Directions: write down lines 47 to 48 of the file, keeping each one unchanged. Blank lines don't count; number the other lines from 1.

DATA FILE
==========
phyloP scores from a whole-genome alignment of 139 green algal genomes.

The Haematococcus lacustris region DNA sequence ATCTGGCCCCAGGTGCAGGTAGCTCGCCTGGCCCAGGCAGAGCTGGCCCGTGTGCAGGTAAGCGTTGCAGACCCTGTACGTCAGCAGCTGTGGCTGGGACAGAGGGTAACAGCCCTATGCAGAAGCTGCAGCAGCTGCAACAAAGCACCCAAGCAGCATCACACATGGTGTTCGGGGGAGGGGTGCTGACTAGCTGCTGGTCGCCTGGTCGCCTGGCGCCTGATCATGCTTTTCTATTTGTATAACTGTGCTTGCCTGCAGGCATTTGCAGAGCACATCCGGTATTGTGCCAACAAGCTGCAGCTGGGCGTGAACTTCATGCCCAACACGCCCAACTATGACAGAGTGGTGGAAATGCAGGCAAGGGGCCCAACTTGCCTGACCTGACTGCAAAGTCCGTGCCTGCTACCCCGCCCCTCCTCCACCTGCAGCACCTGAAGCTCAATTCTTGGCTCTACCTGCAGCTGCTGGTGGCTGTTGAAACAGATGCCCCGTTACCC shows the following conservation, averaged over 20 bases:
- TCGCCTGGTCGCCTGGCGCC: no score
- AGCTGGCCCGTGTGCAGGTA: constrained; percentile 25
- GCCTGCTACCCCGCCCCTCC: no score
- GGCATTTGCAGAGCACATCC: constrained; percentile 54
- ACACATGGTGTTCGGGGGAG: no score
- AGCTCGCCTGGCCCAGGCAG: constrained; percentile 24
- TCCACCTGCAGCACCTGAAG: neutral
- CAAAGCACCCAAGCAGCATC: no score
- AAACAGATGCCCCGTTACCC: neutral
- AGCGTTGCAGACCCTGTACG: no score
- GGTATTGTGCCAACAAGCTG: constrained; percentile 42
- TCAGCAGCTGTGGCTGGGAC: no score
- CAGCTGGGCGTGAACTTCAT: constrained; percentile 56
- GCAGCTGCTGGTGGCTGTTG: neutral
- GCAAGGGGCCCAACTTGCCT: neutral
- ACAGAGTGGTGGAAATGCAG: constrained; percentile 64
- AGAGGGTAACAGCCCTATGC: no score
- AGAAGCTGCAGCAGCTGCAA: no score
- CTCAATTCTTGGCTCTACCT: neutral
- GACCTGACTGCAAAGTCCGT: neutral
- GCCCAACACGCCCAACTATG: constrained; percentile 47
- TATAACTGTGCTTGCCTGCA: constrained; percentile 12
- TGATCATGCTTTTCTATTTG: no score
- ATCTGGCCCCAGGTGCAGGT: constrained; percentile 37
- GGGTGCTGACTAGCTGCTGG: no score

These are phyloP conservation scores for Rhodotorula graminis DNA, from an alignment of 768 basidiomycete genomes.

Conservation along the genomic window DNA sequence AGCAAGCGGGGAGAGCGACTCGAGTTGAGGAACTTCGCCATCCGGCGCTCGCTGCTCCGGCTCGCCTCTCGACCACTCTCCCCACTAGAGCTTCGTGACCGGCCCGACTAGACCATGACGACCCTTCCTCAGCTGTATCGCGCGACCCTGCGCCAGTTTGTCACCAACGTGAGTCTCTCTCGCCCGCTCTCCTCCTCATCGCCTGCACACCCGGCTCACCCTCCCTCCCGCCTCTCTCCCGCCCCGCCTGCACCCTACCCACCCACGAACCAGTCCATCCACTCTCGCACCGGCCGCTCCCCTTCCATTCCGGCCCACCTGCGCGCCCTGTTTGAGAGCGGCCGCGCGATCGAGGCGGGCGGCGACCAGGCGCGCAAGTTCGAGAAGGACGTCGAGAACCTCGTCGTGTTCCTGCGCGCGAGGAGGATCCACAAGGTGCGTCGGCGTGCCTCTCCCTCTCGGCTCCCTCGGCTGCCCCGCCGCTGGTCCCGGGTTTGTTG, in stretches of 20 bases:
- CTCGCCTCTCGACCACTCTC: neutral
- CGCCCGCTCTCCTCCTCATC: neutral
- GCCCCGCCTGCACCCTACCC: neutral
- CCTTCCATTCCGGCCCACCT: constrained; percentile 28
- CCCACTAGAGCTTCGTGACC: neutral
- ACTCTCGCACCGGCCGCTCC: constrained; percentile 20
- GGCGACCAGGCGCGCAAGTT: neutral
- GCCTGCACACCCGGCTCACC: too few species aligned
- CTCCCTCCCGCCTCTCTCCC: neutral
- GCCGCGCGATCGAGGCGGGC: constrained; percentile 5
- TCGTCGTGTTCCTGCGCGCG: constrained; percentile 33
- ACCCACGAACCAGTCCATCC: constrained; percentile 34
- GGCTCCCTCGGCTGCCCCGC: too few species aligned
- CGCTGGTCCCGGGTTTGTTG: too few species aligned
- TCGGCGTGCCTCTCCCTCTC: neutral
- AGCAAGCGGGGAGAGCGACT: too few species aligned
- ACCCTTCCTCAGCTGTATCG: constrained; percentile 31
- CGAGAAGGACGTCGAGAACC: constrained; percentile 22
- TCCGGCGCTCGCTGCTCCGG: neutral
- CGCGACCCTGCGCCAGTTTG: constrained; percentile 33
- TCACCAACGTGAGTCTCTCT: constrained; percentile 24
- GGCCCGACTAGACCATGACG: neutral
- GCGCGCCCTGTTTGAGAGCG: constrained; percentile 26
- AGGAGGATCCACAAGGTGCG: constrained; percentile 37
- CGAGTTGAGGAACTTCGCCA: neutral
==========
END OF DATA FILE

- CGAGAAGGACGTCGAGAACC: constrained; percentile 22
- TCCGGCGCTCGCTGCTCCGG: neutral